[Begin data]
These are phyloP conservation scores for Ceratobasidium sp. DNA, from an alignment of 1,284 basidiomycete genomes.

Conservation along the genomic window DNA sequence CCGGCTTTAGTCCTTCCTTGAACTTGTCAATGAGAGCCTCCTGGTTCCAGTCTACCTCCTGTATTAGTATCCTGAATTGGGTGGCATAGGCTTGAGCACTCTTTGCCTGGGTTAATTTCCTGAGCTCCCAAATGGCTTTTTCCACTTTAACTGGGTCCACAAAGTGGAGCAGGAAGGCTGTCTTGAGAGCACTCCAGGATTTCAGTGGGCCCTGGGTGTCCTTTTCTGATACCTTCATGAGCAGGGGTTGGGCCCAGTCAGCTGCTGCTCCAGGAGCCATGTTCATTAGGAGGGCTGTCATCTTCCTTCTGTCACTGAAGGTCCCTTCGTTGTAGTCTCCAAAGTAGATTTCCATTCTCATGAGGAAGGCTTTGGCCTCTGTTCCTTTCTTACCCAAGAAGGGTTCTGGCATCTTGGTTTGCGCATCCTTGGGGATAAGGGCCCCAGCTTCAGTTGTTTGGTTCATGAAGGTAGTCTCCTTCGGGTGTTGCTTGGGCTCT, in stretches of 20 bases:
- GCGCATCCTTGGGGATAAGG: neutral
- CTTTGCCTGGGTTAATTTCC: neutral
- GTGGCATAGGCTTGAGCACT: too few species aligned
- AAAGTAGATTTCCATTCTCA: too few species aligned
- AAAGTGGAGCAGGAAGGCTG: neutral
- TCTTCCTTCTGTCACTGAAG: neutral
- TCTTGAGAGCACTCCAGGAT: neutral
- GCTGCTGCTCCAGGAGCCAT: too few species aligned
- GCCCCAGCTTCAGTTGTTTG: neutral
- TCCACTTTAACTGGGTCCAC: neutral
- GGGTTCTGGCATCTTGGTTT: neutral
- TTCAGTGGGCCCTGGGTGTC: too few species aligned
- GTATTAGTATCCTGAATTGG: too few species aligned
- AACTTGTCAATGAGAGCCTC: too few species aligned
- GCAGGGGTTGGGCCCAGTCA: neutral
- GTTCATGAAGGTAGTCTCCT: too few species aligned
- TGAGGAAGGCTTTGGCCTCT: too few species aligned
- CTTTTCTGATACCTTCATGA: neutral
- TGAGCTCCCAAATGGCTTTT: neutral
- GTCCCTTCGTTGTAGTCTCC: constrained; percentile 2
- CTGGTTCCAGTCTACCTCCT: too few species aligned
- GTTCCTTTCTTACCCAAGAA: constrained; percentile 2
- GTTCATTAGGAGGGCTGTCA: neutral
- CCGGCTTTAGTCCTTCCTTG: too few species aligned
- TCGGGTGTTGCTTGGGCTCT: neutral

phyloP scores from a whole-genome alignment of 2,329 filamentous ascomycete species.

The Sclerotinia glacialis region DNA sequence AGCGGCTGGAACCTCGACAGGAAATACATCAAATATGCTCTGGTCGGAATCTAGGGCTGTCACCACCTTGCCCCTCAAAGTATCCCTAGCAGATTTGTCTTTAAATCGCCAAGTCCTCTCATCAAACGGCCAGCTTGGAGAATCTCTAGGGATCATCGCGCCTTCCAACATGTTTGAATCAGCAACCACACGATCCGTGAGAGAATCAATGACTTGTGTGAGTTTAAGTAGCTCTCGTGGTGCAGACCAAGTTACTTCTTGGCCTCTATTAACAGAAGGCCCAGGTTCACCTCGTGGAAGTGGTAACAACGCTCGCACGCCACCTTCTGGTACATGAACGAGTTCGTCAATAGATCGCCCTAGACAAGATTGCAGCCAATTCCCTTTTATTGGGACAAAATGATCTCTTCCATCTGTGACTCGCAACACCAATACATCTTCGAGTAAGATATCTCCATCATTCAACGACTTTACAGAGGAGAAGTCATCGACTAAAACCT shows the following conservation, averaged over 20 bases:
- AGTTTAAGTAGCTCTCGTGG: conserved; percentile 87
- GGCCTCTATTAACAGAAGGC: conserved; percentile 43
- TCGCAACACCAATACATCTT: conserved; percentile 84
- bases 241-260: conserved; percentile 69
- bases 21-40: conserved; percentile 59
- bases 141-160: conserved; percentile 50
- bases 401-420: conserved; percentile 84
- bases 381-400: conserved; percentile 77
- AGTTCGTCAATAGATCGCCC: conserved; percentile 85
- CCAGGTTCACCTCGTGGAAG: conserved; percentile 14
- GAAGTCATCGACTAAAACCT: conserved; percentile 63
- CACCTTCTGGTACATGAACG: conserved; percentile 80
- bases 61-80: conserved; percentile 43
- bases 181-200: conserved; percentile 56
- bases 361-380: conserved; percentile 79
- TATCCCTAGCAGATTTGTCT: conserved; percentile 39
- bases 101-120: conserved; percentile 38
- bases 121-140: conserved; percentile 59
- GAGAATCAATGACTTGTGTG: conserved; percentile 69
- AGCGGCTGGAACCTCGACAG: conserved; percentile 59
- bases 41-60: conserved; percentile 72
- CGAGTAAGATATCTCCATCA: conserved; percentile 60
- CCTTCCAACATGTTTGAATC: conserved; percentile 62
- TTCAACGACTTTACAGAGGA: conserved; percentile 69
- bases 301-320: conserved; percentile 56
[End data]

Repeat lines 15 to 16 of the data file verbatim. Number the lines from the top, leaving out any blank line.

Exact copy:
- GTATTAGTATCCTGAATTGG: too few species aligned
- AACTTGTCAATGAGAGCCTC: too few species aligned